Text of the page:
It’s fair to say that a Conservative majority was not the outcome most people anticipated from the recent UK election. Most people were anticipating another hung parliament, with the exit polls backing up this prediction as well. However, when the results started to feed through it became evident that David Cameron and the Tory government had done much better than anticipated. But, what does this all mean for small businesses?
There is only one place to begin, and this is with the Small Business Manifesto that was set out by the Conservatives. The party pledged that it would increase the number of start-ups, with a goal of 600,000 start-ups a year within five years’ time. This is an attainable goal, considering there were 580,000 start-ups created last year. However, there were many new initiatives and pledges stated within this manifesto that could help new companies and small businesses. This includes trebling the start-up loans program, a review of benefits for the self-employed and investment in superfast broadband for entrepreneurs.
There is also the possibility of a shake-up in terms of employers’ rights. In the previous Beecroft report, there was a suggestion of allowing employers to make no-fault dismissals. This essentially meant that employers would be able to fire employees without giving a reason, which led critics to suggest that it was making it legal to sack people at will. Nevertheless, the Liberal Democrats overruled this. Now that the Conservatives have a majority we may see these reforms implemented in full.
A lot of business owners are hopeful that red tape will be slashed, relating to the unnecessary paperwork and regulations that are required. Conservatives promised that they would save businesses £10 billion by reducing these sorts of regulations, which was music to the ears of many company owners who complain of red tape because they feel it stops them from investing and employing people because it is extremely time consuming and costly.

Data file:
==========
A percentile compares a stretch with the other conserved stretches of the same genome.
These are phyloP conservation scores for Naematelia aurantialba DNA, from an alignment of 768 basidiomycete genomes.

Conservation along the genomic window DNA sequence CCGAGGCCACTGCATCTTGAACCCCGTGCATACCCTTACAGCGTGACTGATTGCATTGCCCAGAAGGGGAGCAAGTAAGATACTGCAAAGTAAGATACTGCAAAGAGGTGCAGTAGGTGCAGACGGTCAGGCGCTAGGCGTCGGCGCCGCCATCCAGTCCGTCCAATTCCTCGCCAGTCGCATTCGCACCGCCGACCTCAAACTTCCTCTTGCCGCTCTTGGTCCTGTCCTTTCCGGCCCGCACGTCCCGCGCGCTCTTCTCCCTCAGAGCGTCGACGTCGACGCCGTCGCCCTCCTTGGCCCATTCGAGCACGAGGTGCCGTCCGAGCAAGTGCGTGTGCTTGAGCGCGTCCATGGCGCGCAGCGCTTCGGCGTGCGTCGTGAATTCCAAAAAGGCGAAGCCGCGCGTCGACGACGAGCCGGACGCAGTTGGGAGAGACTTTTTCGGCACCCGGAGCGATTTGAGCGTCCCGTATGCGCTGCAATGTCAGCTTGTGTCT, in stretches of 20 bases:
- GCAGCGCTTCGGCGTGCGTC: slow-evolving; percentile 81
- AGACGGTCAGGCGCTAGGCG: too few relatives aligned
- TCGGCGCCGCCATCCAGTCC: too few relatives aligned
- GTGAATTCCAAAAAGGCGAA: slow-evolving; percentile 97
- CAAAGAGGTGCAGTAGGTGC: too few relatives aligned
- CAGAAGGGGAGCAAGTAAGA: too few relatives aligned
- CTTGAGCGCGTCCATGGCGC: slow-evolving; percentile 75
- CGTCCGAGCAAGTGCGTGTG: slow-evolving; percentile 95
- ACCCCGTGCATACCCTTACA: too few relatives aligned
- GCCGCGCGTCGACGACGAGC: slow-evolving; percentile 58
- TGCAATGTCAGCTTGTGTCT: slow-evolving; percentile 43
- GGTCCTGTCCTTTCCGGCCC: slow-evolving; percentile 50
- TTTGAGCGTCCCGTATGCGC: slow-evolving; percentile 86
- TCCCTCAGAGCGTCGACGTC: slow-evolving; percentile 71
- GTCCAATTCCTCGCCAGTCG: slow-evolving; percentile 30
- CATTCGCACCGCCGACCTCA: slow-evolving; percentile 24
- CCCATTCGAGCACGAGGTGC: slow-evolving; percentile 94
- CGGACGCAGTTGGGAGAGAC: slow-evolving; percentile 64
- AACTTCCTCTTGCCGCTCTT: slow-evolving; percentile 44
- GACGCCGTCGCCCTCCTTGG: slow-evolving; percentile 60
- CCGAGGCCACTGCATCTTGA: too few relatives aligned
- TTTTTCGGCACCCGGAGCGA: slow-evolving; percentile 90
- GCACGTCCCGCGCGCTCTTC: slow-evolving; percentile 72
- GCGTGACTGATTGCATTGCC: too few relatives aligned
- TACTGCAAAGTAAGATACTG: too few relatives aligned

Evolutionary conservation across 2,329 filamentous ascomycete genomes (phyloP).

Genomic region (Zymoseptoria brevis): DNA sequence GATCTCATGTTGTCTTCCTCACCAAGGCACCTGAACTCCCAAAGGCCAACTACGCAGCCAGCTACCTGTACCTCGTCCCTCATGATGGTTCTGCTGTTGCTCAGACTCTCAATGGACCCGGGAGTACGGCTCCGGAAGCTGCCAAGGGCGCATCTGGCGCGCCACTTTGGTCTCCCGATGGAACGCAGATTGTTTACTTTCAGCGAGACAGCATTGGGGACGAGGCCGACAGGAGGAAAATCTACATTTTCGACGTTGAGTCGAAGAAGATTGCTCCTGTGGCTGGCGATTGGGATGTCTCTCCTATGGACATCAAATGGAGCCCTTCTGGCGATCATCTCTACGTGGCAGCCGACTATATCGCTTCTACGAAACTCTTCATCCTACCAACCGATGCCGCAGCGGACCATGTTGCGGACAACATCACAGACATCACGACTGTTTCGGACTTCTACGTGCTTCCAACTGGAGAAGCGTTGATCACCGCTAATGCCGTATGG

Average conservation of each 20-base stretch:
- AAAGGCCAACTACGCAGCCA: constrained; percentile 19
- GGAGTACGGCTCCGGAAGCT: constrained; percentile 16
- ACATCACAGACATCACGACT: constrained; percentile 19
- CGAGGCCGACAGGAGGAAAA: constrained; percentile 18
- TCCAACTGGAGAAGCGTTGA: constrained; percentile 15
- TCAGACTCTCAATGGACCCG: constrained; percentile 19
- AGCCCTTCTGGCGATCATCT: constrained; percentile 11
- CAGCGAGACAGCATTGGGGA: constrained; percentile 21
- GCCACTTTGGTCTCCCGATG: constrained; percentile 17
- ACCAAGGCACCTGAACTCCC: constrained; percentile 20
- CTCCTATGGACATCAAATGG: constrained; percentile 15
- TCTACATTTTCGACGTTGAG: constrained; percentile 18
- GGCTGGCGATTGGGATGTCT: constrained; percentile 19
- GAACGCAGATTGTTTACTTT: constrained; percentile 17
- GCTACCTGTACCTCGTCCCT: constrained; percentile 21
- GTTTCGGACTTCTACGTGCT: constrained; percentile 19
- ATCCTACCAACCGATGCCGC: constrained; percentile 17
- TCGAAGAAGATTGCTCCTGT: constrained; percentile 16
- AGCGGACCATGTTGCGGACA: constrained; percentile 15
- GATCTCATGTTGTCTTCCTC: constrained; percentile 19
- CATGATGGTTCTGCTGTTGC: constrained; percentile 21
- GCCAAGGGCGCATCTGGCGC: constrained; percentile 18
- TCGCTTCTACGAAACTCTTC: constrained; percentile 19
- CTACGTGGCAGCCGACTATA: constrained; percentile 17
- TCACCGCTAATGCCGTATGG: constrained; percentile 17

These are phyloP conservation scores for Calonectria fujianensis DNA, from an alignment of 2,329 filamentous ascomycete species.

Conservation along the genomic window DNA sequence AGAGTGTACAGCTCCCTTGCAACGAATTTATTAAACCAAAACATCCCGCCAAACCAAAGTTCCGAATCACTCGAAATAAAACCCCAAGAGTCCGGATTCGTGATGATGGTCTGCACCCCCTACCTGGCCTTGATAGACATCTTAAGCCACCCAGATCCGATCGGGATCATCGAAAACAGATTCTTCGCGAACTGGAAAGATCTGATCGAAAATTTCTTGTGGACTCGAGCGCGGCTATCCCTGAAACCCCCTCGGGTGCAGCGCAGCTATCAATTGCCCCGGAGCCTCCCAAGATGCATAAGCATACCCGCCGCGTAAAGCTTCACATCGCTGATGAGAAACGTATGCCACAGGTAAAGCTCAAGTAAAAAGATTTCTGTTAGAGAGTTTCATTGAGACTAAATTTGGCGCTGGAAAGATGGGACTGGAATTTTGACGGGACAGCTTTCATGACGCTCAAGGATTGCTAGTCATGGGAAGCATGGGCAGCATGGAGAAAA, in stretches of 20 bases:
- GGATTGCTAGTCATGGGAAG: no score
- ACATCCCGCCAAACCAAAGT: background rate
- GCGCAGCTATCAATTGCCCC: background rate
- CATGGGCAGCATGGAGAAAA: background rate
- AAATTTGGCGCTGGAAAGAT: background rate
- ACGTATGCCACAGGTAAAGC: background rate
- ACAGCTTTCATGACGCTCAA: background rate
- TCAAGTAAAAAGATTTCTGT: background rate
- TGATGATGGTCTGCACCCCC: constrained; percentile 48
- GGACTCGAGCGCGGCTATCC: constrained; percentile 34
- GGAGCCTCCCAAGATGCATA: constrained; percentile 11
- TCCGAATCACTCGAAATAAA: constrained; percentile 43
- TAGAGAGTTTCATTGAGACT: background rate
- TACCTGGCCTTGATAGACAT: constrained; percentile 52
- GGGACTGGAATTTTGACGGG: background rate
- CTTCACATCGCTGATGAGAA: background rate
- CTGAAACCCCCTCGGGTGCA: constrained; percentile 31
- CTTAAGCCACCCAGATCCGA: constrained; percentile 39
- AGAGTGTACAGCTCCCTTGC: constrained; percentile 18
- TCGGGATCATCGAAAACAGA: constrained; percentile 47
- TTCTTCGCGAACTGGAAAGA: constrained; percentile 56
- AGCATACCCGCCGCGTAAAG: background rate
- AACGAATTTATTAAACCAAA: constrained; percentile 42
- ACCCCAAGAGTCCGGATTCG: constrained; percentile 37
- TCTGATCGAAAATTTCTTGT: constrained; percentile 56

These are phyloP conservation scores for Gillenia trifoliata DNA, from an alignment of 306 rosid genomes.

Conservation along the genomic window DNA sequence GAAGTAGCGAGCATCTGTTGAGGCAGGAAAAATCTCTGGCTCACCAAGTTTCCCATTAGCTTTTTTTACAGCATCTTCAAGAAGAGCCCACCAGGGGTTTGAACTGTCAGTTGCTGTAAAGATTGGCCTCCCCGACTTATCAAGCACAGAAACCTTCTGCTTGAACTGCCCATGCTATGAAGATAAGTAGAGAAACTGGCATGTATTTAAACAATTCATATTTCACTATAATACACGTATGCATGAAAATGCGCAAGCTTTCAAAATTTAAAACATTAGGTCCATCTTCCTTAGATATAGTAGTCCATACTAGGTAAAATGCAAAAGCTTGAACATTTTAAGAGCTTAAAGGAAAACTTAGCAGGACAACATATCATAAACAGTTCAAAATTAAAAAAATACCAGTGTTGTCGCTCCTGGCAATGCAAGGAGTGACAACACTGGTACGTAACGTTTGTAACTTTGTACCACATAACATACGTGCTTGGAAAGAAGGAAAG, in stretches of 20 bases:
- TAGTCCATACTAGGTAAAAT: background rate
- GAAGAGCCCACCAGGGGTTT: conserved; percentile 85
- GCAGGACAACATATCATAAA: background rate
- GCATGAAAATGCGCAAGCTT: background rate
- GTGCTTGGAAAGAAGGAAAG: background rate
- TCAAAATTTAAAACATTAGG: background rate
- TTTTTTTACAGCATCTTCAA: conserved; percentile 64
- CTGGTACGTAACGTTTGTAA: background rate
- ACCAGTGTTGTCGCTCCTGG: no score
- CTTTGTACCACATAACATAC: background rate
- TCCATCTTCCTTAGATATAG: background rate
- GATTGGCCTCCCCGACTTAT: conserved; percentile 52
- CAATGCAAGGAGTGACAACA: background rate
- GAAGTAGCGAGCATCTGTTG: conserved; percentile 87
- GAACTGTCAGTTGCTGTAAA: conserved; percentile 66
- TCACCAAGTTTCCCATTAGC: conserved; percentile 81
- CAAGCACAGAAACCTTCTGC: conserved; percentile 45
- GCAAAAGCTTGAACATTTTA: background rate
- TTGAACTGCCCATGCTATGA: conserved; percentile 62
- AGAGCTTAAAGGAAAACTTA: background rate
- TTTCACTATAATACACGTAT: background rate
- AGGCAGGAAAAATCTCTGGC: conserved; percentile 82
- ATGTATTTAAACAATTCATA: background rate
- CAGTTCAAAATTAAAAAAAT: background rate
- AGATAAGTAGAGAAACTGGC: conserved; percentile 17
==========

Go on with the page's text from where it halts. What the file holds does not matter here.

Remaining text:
According to a number of accountants in North London businesses will need to prepare for a number of changes when it comes to tax. This includes a freeze on VAT, a cut in corporation tax, national insurance holidays and increases in personal tax allowances. It is also likely that there will be a review of business rates, but how this will manifest remains to be seen. One thing a lot of people will eagerly be awaiting is to see how the Tory party deals with helping companies to gain funding, as this will be essential for the growth of the country’s economy.
If the Conservative party deliver on their promises we can certainly expect a number of changes that impact small businesses over the coming years. But, as is always the case, we will have to wait and see whether these proposals actually come to fruition. Needless to say, one of the largest and thorniest issues that may impact all businesses is the UK’s membership of the European Union, with the in-out referendum assured to have a monumental impact on the entire make-up of the UK.